So, the verdict is there's not that much to improve on the initial idea, represented by the orientation 4. But positions 2 and to some extent 6, did give some food for thought so it's not the only viable solution.

Although 4 gives the idea that the port configuration resembles the c64 mostly, actually 2 has the joystick/power positioning closer to the breadbox original in relation to the front side of the computer.

Did not explore: Upside down circuit board. Diagonal circuit board. Circuit board at the centre of the box (and all 4 variants)

I'm also not considering a tower now although I was a bit attracted by the upright position as inspired by Sinclair Janus(Pandora?)/Atari Microbox/Sony PlayStation2.


Going for size

By the way, what are real Pizza Box sizes? Google says 16" is for extra-large which translates to 40.64cm. This would be enough to house the 390 x 136 board.

I figured dimensions 410 x 350 x 50 would be a good starting point, it's the real C64 width, the monitor (1084) base depth, about the height of the C64C at the highest point.



The above image collects some of the initial ideas about how the box would be sized in relation to the monitor and the things inside. Top image is front and the bottom image is a sort of "section" from the side.

Based on this image I already found some reason to position the board a bit further away from the backside, the legs might get in way of the board.


Building the box

At first, I placed the circuit board over the bottom, to have an idea what of the real size. Then I drew the screw positions with a pencil, drilled the holes and put the board into place.



There are a couple of bolts on each screw so the circuit board doesn't touch the chipboard, and a few of the screws are capped with bolts so the board won't fall out if upside down.

The legs had so short screws I could not fasten them, I'm just hoping they stay put in the drill-holes.


Then I'm just adding the junk chip board all around, using wood glue although it won't have the proper effect as the boards are already painted.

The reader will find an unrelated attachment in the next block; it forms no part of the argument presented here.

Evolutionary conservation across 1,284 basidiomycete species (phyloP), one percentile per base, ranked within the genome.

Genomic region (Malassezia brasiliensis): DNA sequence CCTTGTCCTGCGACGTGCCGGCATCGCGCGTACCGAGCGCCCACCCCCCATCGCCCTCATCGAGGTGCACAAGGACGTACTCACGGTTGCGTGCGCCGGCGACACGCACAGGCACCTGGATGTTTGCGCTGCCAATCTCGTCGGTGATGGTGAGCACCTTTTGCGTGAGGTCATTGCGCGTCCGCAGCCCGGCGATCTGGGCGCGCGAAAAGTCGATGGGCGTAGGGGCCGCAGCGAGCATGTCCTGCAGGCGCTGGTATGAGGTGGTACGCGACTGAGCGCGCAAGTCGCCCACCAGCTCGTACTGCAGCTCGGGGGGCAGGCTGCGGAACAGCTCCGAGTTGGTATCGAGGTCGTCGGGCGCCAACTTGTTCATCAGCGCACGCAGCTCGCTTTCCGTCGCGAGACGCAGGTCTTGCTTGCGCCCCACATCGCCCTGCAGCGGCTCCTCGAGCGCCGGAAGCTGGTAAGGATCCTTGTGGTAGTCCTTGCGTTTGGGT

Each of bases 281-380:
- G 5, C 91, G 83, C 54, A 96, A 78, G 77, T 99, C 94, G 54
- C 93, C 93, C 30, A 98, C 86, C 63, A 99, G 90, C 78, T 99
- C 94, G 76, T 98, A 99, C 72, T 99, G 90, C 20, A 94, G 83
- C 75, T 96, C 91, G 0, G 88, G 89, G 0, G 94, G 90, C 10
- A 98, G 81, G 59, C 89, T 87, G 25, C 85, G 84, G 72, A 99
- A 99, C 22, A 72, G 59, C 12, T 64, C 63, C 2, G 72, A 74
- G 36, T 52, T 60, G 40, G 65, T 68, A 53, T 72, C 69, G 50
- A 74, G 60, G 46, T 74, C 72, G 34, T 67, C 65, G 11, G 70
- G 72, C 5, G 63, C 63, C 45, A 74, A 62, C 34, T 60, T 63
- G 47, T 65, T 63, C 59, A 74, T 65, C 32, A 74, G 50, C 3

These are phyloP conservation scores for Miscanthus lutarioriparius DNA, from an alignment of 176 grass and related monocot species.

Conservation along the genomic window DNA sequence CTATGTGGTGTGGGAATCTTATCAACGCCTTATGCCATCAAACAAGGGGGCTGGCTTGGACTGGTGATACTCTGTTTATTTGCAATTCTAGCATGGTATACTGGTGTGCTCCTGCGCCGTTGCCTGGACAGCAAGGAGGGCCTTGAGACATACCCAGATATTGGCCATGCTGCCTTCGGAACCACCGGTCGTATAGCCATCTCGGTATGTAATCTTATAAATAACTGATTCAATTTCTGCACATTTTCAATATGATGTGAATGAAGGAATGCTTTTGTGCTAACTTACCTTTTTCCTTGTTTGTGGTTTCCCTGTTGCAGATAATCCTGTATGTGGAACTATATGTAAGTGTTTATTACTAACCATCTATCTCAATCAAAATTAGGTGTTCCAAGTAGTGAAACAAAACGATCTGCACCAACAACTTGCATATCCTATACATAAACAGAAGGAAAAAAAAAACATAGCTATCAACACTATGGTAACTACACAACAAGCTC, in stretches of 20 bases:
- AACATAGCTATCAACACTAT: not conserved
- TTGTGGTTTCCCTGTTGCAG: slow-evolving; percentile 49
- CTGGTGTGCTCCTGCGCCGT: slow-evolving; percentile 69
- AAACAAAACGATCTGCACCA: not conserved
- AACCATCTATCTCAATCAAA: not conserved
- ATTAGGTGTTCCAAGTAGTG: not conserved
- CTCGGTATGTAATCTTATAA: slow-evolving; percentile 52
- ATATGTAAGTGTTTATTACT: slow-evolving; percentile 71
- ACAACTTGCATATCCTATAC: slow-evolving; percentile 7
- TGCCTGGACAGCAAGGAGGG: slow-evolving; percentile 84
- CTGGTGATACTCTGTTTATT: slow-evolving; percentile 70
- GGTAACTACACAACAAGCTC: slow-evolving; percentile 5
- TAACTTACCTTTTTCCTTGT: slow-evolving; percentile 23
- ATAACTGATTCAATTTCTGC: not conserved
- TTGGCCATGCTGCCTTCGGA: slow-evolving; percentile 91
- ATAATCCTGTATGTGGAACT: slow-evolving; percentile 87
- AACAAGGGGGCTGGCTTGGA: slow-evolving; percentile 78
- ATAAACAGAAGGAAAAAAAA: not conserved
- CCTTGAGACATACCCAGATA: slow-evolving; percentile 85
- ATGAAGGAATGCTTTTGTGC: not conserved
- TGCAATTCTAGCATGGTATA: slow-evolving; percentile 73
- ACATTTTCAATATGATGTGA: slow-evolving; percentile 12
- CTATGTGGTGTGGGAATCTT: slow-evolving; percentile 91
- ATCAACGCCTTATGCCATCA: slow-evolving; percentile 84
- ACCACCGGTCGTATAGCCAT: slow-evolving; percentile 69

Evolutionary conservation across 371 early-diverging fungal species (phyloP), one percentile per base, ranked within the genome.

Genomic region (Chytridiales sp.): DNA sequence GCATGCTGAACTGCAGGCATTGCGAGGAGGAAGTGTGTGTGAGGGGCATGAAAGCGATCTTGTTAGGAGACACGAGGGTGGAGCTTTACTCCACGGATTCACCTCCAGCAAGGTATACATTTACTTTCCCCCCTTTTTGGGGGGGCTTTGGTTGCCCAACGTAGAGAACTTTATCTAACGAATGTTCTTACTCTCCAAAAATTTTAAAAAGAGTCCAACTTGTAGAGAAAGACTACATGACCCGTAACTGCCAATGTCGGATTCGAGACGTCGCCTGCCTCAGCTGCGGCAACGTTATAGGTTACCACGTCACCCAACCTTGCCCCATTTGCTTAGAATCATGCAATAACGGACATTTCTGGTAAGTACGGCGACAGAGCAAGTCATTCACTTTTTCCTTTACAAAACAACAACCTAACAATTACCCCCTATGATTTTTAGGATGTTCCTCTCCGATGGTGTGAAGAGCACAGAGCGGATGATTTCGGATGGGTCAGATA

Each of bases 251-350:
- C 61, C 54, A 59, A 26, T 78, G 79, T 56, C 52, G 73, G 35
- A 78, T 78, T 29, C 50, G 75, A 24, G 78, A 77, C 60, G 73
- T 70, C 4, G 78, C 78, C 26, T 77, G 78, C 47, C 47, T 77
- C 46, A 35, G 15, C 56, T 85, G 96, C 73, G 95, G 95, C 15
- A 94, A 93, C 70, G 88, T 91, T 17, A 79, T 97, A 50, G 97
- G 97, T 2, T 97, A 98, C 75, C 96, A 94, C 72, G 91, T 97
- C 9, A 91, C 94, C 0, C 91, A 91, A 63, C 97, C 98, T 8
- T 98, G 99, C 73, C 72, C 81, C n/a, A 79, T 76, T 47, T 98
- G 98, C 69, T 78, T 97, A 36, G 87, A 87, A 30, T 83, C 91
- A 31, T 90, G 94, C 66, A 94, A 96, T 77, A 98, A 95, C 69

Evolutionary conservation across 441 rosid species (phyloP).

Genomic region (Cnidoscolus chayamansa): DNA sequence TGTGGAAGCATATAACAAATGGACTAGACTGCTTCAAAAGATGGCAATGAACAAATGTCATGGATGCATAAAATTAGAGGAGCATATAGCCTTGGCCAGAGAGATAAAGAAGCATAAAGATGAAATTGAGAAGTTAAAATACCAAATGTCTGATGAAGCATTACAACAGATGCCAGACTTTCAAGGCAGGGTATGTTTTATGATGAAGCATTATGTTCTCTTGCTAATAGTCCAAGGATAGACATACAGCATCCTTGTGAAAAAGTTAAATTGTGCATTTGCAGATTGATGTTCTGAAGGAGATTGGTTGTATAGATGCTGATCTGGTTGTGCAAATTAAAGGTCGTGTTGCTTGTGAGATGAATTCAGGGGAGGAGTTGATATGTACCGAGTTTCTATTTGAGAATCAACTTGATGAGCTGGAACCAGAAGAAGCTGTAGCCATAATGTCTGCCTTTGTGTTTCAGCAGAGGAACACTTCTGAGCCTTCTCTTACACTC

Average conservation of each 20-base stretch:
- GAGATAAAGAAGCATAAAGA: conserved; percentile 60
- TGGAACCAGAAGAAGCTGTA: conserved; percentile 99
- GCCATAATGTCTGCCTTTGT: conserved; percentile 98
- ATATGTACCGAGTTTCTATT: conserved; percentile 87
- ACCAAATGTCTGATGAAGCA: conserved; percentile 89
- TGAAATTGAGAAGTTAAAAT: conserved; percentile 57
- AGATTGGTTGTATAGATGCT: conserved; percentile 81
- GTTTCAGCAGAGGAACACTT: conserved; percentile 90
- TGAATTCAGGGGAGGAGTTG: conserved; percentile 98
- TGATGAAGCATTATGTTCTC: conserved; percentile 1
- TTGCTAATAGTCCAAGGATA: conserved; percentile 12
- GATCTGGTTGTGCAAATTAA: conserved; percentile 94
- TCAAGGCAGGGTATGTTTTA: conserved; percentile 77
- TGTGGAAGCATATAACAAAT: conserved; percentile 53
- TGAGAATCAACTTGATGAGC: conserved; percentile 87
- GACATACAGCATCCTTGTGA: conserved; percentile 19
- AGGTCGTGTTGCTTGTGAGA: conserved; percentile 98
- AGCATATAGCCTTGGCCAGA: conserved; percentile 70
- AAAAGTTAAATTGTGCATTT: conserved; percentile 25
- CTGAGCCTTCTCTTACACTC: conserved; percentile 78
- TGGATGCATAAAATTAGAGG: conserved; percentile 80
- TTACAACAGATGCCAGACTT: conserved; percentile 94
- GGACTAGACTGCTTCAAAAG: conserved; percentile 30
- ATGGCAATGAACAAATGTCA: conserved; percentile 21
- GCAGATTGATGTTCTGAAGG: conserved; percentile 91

The four-player adapter fits rather nicely here although I did not think about it at the beginning. The board is kept slightly inwards, not because of the rubber feet I was talking about previously. (The feet were much tinier than I remembered)


The SD2IEC is taken out of its previous cover. I would have rather ordered a new SD2IEC, but I was impatient so the cover will have to find later use.

There's a lot of room inside the box, which is one benefit of moving the computer to a larger case. I'm toying around with the idea of housing a Raspberry there, with no connection to the C64 whatsoever.

I'm not going to lie, the material looks awful ugly at the moment:


Some prettification is in order, but it'll have to wait until next time. This was already one session's worth of work for me.

The size ended up as 405 x 300 x 55, so all around slightly different than what I envisioned. It turns out the 1084S base is really less than 300, and not 350 at all. I could still use a less thick top get to the 50 height though. The SD2IEC went to the left side instead of right.

Oh, where's the keyboard? I have already an idea or two, but again, some other day. The SD2IEC interface and Final Cartridge menus can be operated with a joystick, so for the time being this is a limited C64 "game console".

-> Story continues here

Monday, 3 September 2018

Lenovo Thinkpad x220i